Standing Watch, Lopez Island, and adventures in Wine

Friday, June 29, 2012

Raising the anchor aboard the Schooner Zodiac as we sail for Lopez Island. Photo © 2012 Aaron Saunders

The start of another exciting day aboard the Schooner Zodiac was heralded by the chime of three bells at 7am sharp by Chef Ian, officially announcing the call for breakfast.

I had a great, refreshing sleep in my little bunk, which had just enough storage space for my backpack and soft-sided luggage. More importantly, I never banged my head on the bunk above me! But a word of advice to the light sleeper: bring earplugs or an iPod to drown out the various people noises at night.

My cozy berth, 35, aboard the Schooner Zodiac. Photo © 2012 Aaron Saunders

My iPod, along with the soundtrack to Master and Commander, worked very nicely indeed.  Forgot your earplugs? No worries – Zodiac’s dedicated crew usually carries extras.

Breakfast was a hearty affair with bacon, French toast and some delicious fried potatoes. Dieting? Don’t – you will need the protein for the sailing tasks that lie ahead, and with a stiff wind blowing down on us from the north, it wasn’t long before the call of “all hands on deck!” rang out just after 8:30AM.  We were going sailing again!

Uncovering the sails in preparation for sailing! Photo © 2012 Aaron Saunders

On Chris’s orders (“Haul away peak! Haul away throat!”), it didn’t take long after raising the mainsail for us to get moving at a great clip – probably six or seven knots. The Zodiac heeled over to her starboard side, creating a list in the deck that seemed to only let our nimble schooner speed up.

Captain Tim Mehrer oversees the entire preparations for our sail to Lopez Island. Photo © 2012 Aaron Saunders

But as quickly as the main sail came up, it also had to be brought down: a tear had developed in the brand-new sail, necessitating a quick take down.  We were still able to continue sailing with two other sails fully up, but the racing-style list the deck had taken on gradually lessened without the presence of the mainsail.

With sails fully up, the Zodiac heels over and catches the strong wind blowing from the north. Photo © 2012 Aaron Saunders

Looking down at the sea from our slanted deck before a tear in the mainsail forced us to bring it down. Photo © 2012 Aaron Saunders

With the mainsail safely stowed, it was my turn to participate in the ship’s rotation watch. While it’s optional, I relished the chance to take part in this important part of the experience onboard the Zodiac, and I noticed nearly every passenger took part as well.

Zodiac’s Chart Room. Photo © 2012 Aaron Saunders

I spent my first 30 minutes of watch duty in the Chart Room, learning about navigation and nautical maps and positioning from Brandy, who told me how to plot a course and read the navigation charts, including how to distinguish depth readings, buoy markings, and how to properly read and plot latitude and longitude coordinates.  I’ve seen them on every single cruise I’ve ever taken, but have always been embarrassed that I couldn’t read them – until now.

Photo © 2012 Aaron Saunders

Afterwards, at 10:30AM I rang the ship’s bell twice, twice more, then once to signal the current time before heading off to the stern to see Jacki for a lesson in steering this beautiful ship.

I don’t normally like to put photos of myself up on this site, but this shot of me steering the Zodiac with the help of Jacki begged to be put up. Photo courtesy of Ben Bagley.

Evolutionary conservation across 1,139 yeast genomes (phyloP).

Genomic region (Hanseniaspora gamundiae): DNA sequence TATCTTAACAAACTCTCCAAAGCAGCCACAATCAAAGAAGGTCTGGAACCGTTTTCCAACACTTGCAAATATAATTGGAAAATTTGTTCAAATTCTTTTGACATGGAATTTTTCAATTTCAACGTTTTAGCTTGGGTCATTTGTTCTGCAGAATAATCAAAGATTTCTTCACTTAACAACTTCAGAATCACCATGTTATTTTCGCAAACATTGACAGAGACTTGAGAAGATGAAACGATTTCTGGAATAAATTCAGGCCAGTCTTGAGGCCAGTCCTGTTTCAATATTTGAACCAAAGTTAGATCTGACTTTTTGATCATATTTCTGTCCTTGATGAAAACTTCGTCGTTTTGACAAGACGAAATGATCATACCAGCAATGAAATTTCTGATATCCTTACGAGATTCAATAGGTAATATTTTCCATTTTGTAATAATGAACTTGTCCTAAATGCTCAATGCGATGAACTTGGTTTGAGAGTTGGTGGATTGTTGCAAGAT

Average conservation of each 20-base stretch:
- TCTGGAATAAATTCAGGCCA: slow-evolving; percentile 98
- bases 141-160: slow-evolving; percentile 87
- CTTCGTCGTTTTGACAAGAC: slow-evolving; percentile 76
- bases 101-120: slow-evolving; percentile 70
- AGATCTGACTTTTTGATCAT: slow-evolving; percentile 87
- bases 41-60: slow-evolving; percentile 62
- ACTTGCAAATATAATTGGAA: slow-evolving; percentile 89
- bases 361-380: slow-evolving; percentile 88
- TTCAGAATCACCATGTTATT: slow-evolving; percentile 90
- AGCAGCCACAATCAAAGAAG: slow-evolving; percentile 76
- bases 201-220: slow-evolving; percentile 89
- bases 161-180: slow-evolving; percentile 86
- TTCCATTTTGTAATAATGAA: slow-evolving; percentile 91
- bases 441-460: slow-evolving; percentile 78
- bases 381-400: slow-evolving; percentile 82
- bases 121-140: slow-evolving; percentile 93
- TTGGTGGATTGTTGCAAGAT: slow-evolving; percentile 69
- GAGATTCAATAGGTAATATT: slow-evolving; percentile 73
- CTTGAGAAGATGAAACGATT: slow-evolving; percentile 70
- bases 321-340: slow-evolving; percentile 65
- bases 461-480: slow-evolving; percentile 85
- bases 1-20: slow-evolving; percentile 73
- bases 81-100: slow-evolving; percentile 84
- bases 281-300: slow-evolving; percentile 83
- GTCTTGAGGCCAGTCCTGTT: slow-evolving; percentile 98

With her help and Captain Tim’s, I was able to navigate the Zodiac around tiny Towhead Island off to our port side, then bring her around the island in order to clear a navigational buoy. Zodiac was surprisingly responsive to helm commands, and I eventually got the hang of how long it took between the time I put the helm over and the time the ship’s bow would start to swing.

After 30 exhilarating minutes steering the Zodiac, I went all the way forward to the base of the ship’s bowsprit to act as the lookout.

Standing on bow watch, overlooking Zodiac’s bowsprit. Photo © 2012 Aaron Saunders

This doesn’t necessarily include other vessels that are underway and crossing the ship’s path, but does include things like partially-submerged objects, disabled vessels, or anything that could affect the safe navigation of the ship.

Plenty of Washington State ferries criss-crossed our path. Photo © 2012 Aaron Saunders

While I saw nothing worthy of raising the alarm (via a brass pneumatic speaking-tube), it did give me a great view – and a new respect for a post that was, up until the advent of modern navigation equipment, de facto aboard ships of all kinds (though officers on the bridge of modern cruise ships regularly post extra lookouts at the wings whenever it is deemed appropriate.)

Tendering ashore from the Zodiac, seen here in the beautiful light off Lopez Island. Photo © 2012 Aaron Saunders

After my stint at the bow, I spent 30 minutes acting as a relay between the bow and the helm; listening for any whistles through the pneumatic speaking tube and monitoring the VHF radio for any mayday or pan-pan calls or calls directed to the Schooner Zodiac.

Ashore on Lopez Island, we were whisked to the Lopez Island Vineyard for a tasting. Photo © 2012 Aaron Saunders

Following my two fantastic hours on watch rotation, it was time for another hearty meal served up by Chef Ian. Our delicious lunch consisted of clam chowder, sandwiches, and a tasty rice stirfry, and by the time we were done, we had arrived at our anchorage just off of Lopez Island, gateway to our tour of the Lopez Island Vineyards.

Winemaker Brent Charnley explains his process at his picturesque vineyard. Photo © 2012 Aaron Saunders